That’s mine, huh?
I tricked you, huh?
You didn’t know that, huh?
Every single sentence ends in “huh?” Because at every single moment this one is looking for approval. Looking to be accepted. Looking for his place in the world.
When Boo first arrived he wouldn’t look at us, wouldn’t say a word. Before the social worker left we had him laughing, but it was short lived. That first night every time he found something he liked, he ran to put it in his bag “so it won’t get lost, huh?” And the next morning he was amazed when things were still there. Everything had to belong to someone and sharing was not okay. Even the ice in the ice cube trays was only for whoever had filled them up the night before.
He hid all the clothes we gave him under his bed and it took a few days before he was willing to put them in his dresser. I could go on and on about his insecurities and fears. Suffice it to say, this kid has been through trauma. He has seen and experienced more than anyone should.
The day he came happened to be the day we were celebrating my brother’s 11th birthday. So after settling in we headed out to dinner (where I blindly guessed what to order him as he still wasn’t too keen on speaking to me) and then went swimming. He let me change him into the bathing suit I bought him but wouldn’t go in the pool, instead he stood on the side hesitantly watching.
This week? He jumps into the pool, leaves his clothes and toys everywhere, walks confidently around the house and helps himself to food out of the fridge. We are learning each other’s routines and figuring out how we fit together as a family of four. He brings so much laughter and joy to our family.
Some people say it takes 3 weeks to form a new habit. 21 short days. While that sounds attainable and hopeful, research has shown that there is in fact no clear cut timeline, and the amount of time varies from person to person. I imagine some habits would be attainable in 3 weeks, like going for walks everyday or drinking more water.
Being a parent to two children is not one of those habits.
The jump from one to two can be tough for anyone – suddenly dividing your time and energy, learning to care for a second child and establishing a new routine are all serious energy-suckers. Add the fact that this new child already has established preferences and routines, comes from a traumatic background, and is being forced to live with and trust strangers.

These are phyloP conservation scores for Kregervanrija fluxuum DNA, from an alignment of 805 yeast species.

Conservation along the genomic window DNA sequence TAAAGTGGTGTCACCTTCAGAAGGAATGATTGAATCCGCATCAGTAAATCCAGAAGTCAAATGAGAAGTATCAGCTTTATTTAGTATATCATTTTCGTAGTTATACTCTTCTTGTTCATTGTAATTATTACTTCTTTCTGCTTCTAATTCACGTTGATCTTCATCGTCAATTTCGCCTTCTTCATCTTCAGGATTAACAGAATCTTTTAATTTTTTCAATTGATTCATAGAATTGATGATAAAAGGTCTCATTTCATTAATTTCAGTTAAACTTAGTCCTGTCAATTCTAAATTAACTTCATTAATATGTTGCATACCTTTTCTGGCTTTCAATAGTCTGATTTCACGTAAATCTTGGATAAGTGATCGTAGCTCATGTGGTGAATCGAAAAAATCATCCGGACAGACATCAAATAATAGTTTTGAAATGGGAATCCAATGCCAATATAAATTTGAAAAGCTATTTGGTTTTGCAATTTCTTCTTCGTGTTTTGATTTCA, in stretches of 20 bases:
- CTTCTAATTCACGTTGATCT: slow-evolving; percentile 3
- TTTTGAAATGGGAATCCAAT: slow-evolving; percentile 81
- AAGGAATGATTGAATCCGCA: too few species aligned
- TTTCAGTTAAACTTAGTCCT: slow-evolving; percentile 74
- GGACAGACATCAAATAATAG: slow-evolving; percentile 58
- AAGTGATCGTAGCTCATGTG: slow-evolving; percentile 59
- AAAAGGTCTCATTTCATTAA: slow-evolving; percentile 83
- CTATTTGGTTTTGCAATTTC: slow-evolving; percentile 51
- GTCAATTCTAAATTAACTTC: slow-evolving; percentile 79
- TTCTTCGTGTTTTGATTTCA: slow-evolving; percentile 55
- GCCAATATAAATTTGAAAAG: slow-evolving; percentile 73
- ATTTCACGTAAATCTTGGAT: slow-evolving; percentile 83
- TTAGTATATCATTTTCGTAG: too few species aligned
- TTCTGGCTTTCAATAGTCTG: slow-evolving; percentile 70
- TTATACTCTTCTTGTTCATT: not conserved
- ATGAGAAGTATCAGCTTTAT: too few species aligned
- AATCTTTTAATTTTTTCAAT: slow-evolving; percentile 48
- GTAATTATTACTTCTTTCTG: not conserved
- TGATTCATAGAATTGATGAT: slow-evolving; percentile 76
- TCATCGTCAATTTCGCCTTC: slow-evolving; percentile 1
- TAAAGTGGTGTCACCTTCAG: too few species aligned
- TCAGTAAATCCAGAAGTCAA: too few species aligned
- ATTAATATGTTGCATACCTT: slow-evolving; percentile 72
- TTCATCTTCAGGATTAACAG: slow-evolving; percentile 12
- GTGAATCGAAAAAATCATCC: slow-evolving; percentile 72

The first two weeks were exhausting and felt like we were barely staying afloat. When we opened our life to foster care we got off our comfortable cruise ship and jumped into a lifeboat. When Boo arrived it felt like we were shoved off the lifeboat and thrown one small life preserver for all of us to share. Even though he is an amazing child and honestly fits in our family quite perfectly, I am beat. I tend to take on the emotional burden our children carry. I think I had gotten used to the emotions with Princess. They had become a part of me and it wasn’t until Boo arrived that I realized how much weight I was carrying.
It’s been three weeks and we have not mastered this new habit in the slightest.
Boo came to us on a Saturday afternoon, scared, quiet and completely confused. Because it was a weekend placement, we wouldn’t end up getting the full story of his detainment until about 5 days later. Those first few days we guessed about everything. Would this set him off? Would he be scared of that? Even after we got the story, we still spend most of our days wondering and guessing and praying. We go somewhere and someone asks what my son likes and I can’t answer. When I was asked to fill out a developmental milestone questionnaire at the doctor’s office, I had to ask Boo about ½ the questions because I didn’t know if he could draw a person and include at least three features, or balance on one foot for more than 3 seconds.
But I am learning his favorite foods, and how to comfort him when he’s sad. I’m figuring out what scares him and what makes him feel brave. I’m beginning to understand his trauma and how my actions can help him heal.
It’s only been three weeks and already I can’t remember our life without my tiny backseat driver.